I shot some good pictures of this area, many came out pretty cool looking with blue above, white
cloud below, and the entire inflow area with circular banding tapering to the bottom. This was also
the storm they were showing video of last night on TWC with baseball size hail dropped. Not sure
who sent the video of the pea hail in - it wasn't me. Then there was video of someone holding the
baseball size stones in hand. After that I shot back south to Austin, and took some more photogenic
shots along the way.

I'd like to post some of the pics, but not sure if I will have the time with more stuff to chase. It
may have to wait for a dead week.
I decided to chase central Kansas on Sunday and was on the McPherson storm pretty much from the begining. I wasn't expecting to see much, I really just wanted to get out and practice taking pictures with my camera. The storm never was very strong. It had an elevated base with no rotation and very little vertical motion. After farting around for a little bit and trying to get pictures of storm structure the weather radio went off and I assumed it was another severe warning for one of the three cells that were running NE to SW with the McPherson storm (the one I was on) being the middle one. The new warning was a tornado warning for the storm I was on. I thought that surely the warning had to be for the storm to the NE which had been showing a little rotation on XM. After checking the map though I realized it was for my storm. I was sittiing in the core right next to the updraft base checking out the hail size the storm had. I quickly drove East out of the core to get a better look at the updraft base. Here is the view of the base shortly after the tornado warning was issued.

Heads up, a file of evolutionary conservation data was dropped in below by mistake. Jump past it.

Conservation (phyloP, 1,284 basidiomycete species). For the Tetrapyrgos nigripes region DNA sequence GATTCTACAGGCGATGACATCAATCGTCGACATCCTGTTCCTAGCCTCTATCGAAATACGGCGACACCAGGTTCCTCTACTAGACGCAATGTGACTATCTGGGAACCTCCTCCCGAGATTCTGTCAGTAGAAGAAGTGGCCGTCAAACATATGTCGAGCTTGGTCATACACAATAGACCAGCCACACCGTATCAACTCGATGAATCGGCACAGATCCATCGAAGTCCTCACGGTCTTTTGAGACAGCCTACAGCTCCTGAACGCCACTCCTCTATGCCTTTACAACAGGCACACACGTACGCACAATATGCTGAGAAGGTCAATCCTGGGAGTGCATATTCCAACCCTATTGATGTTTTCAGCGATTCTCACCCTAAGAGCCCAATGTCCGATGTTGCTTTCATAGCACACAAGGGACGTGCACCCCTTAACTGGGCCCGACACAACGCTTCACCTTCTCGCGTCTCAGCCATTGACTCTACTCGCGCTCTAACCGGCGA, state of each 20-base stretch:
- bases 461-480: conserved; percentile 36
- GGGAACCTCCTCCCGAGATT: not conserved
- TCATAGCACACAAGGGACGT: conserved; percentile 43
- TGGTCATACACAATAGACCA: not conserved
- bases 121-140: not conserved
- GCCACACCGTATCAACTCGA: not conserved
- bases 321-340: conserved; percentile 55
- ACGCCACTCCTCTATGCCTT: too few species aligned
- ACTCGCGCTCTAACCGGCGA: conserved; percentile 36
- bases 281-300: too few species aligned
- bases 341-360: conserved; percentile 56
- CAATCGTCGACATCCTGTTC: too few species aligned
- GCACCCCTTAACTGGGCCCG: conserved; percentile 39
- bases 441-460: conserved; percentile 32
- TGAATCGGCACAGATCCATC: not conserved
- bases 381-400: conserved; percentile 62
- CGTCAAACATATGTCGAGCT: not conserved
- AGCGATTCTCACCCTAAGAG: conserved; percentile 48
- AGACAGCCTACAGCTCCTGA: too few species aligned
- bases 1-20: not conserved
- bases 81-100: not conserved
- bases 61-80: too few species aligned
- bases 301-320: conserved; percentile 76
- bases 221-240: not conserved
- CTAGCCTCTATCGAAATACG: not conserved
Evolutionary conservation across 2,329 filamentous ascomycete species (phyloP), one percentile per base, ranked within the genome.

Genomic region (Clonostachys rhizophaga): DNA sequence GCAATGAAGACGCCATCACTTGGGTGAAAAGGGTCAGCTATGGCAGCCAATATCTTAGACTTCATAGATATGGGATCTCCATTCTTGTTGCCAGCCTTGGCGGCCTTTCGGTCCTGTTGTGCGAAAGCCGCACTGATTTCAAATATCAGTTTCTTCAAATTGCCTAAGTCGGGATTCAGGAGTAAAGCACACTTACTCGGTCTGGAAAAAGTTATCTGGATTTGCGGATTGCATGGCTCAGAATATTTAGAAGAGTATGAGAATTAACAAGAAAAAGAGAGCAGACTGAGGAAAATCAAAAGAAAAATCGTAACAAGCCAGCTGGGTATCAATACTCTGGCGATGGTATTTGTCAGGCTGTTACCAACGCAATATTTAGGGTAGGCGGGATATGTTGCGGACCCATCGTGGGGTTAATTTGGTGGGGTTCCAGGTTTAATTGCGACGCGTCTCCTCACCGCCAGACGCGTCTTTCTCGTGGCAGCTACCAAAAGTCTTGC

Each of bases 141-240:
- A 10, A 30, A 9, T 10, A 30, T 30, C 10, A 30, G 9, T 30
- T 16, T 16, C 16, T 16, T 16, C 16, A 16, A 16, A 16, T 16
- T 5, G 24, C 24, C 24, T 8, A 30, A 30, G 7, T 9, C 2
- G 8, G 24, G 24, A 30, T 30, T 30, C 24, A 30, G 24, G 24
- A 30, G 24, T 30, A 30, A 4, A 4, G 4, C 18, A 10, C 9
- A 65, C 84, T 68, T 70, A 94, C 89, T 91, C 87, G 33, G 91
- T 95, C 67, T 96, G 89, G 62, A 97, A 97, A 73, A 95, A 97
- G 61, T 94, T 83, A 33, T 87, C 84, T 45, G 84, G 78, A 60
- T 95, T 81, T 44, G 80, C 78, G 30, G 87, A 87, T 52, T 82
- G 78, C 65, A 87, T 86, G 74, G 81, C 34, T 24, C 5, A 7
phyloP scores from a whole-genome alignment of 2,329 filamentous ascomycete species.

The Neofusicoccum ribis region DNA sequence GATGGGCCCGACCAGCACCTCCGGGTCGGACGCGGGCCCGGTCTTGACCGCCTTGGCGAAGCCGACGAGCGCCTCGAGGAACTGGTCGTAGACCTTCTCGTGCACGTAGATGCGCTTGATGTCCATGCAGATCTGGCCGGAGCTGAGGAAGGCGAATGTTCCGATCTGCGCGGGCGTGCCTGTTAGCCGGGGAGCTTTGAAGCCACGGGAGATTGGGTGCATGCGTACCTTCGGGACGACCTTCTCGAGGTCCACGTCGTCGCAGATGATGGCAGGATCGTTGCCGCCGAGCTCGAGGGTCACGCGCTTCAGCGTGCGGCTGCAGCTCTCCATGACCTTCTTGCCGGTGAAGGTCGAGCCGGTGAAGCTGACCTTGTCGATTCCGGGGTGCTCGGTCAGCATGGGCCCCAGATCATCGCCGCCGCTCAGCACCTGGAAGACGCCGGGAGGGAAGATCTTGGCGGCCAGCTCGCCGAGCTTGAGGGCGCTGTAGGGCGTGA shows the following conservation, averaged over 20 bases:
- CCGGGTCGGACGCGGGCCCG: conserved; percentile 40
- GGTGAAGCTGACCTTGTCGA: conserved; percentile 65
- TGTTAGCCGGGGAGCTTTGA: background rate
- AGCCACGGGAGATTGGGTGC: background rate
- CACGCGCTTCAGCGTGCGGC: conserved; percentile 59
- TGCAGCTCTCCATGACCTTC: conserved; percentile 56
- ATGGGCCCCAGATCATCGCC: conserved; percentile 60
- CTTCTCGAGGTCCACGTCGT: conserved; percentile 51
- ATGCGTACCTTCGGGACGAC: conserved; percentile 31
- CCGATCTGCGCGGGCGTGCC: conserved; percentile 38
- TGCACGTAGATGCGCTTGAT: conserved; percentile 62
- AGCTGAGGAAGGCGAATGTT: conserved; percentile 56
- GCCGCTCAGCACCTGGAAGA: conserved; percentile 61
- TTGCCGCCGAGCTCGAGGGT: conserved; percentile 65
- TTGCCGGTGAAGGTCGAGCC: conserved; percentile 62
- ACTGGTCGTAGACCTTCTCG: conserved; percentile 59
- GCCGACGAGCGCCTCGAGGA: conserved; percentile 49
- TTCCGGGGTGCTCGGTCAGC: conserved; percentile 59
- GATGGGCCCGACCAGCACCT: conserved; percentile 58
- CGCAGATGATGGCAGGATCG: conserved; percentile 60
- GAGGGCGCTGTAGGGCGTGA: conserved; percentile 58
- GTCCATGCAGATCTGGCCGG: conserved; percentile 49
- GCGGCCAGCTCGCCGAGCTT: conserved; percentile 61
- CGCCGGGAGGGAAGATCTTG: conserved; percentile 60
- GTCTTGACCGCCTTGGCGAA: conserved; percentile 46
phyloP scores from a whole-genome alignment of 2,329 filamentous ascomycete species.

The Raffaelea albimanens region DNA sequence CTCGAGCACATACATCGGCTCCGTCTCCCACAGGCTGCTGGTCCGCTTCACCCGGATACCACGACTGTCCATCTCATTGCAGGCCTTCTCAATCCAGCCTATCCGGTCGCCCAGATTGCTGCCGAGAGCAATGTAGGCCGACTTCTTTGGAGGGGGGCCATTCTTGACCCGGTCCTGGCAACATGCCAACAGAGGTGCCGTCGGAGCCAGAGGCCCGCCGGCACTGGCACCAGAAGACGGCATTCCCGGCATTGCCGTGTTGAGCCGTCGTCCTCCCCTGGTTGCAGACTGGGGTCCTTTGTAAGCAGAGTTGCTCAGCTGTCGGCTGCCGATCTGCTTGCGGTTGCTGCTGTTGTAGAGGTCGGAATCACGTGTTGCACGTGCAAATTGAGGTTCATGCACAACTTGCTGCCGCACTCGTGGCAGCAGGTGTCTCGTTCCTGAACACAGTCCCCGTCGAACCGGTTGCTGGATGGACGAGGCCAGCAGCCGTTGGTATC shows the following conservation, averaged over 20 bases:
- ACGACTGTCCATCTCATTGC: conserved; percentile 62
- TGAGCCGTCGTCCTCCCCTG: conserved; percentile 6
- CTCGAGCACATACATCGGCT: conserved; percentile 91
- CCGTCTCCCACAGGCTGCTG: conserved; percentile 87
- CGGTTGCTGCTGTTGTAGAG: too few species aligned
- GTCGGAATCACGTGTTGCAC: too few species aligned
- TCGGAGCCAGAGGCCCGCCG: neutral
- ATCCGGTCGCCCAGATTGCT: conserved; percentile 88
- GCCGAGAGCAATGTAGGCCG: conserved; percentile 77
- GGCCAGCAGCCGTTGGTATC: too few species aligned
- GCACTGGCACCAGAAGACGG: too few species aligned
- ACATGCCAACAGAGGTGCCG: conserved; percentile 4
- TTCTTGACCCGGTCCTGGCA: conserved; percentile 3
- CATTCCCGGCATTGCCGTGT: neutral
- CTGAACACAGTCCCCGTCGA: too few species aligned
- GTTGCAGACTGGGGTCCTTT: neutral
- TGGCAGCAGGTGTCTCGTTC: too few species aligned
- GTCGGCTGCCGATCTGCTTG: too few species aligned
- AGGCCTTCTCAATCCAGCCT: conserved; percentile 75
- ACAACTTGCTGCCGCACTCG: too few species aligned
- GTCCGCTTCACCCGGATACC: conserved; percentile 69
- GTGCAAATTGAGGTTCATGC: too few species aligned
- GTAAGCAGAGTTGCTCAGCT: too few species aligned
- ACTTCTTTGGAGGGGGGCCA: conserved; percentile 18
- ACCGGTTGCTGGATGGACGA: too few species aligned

There was no rotation and very little vertical motion. I called the station to see what was going on and apparently the storm was showing some sort of appendage and rotation for a short time on radar. I told them the storm didn't look like it had any tornado potential. I know they have to go off of what the radar is telling them when they issue tornado warnings, but one check with a chaser in the field would have cleared things up. The storm had shown no indications of being anywhere close to putting down a tornado. I stayed on the storm till a little after 6 and then I started heading back towards Wichita hoping to get some sunset pictures of the storms from a distance. Here are a few other pictures I took of the storm.



Not much to add that the other folks from Norman haven't already said.
I left Norman about 5:15 headed out on Hwy 9 with a target of Chickasaw in mind to try to intercept the cell coming out of Comanche Co. I decided to take the scenic route down Hwy 9/62 through Blanchard to stay off the turnpike. Got some good vid and stills of the shelf cloud coming through and saw a couple possible very quick gustnadoes just south of Blanchard. Turned east on 19 and went through Alex but the storms were way too far east, so I decided to come on back to Norman. The best part of the evening was that great mammatus show at sundown.
And now, back to math and geology. Good luck to all on finals!!!